Graduation is a special day you’ll want to remember forever, but taking memorable photos in the crowded confines of an auditorium or a sun-drenched stadium can be challenging. Here’s how to ensure you’ll end up with some great pictures of the day.
A large crowd, parents jockeying for position, and anxious young people milling around in the bright sun aren’t conducive to great photography—and many hastily-shot graduation pictures reflect this. But with attention to planning and the right camera, you can get really great results. Here are some tips on getting the best shots on graduation day.
Just as a bride looks her best before the wedding reception, your graduate will really shine before the ceremony begins. Caps get lost and gowns get disheveled, makeup runs and hair gets mussed. By shooting a collection of shots well in advance of the graduation ceremony, you get your grads at their freshest. You’ll have plenty of time for additional pictures later.
There’s usually plenty of waiting-around time before the ceremonies start, so use that period to stake out a location where you’ll get a clear view of your grads and their friends. Determine where they’re sitting and what routes they’ll walk to and from the stage. Sure, you want to get shots when your graduate is shaking hands with the principal or the dean and receiving a diploma, but there are plenty of other opportunities for interesting pictures.
Think about unexpected angles and perspectives, and use the zoom lens on a camera like the Samsung WB150F Smart Camera (which offers 18x optical zoom) to grab a closeup when you can’t actually get close. Take a wide variety of shots: Capture the venue, the crowd, a banner on the wall, and of course, your graduate with friends and family members. If it catches your eye, snap a picture, and do your editing later.
If security and the crowd will allow it, take your camera and move around. Getting as close to the action as possible is the best way to ensure a great shot. Follow your graduate before, during, and after the ceremony, but try not to be intrusive. When you’re out and about, be courteous. Don’t block the view (or cameras) of others, and if you’re near the stage, take your shot and get out of the way as quickly as possible.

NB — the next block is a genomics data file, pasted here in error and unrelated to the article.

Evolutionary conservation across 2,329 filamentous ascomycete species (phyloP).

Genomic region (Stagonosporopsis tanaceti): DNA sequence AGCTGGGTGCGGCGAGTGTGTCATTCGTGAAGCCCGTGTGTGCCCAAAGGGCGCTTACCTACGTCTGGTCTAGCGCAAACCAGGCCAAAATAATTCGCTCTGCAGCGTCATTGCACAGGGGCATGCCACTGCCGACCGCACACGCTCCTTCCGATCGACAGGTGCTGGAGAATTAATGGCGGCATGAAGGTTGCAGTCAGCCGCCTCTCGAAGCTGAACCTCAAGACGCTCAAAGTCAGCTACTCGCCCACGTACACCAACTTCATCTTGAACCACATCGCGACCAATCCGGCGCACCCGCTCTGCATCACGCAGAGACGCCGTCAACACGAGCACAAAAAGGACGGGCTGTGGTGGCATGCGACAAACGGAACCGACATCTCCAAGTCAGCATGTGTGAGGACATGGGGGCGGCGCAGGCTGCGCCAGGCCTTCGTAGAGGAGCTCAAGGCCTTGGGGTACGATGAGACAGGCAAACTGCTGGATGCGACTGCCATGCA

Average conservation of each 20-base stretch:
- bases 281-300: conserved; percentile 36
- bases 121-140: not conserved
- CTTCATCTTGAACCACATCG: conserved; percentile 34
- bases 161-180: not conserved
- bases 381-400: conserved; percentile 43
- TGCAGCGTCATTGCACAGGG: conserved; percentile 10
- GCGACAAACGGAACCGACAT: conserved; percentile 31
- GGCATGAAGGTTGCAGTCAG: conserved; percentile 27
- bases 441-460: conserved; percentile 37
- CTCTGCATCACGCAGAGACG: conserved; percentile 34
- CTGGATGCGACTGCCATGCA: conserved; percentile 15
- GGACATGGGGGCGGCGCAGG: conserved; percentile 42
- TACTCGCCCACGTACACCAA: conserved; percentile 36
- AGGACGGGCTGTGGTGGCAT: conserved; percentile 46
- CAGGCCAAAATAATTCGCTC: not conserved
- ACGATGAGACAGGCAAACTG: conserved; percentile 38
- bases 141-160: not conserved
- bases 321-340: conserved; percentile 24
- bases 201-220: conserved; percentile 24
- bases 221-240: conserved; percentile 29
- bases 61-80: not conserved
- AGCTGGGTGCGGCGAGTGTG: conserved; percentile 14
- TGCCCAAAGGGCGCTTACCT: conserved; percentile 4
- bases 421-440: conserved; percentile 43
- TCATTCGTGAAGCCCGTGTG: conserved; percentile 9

Set a meeting place for pictures after the ceremony ends and you’ll be rewarded with some relaxed and even emotion-filled shots. You’ll want somewhere out of the direct sunlight, so use the shade provided by trees and buildings to your advantage. If you can’t shoot in the shadows, make sure the sun is to your back and side. You don’t want the sun directly behind your graduate’s head (which will result in deep shadows on their face), but you don’t want them squinting into the direct sunlight, either. Consider the background: Photos shot against the back wall of the gym aren’t likely to make it onto your graduate’s Facebook page.
The ceremony and the parties are over, but there’s one last job: Sharing your photos with friends and relatives who couldn’t make it—or the whole world, if that’s your style. The Samsung WB150F and other Wi-Fi enabled cameras let you share shots instantly and directly from your camera whenever wireless is nearby.
You can upload pictures to Facebook or Microsoft Skydrive, or transfer photos to a PC on your home network to email or print later. You can even share photos with TVs and mobile phones through Samsung’s TV Link and Smartphone Link systems.
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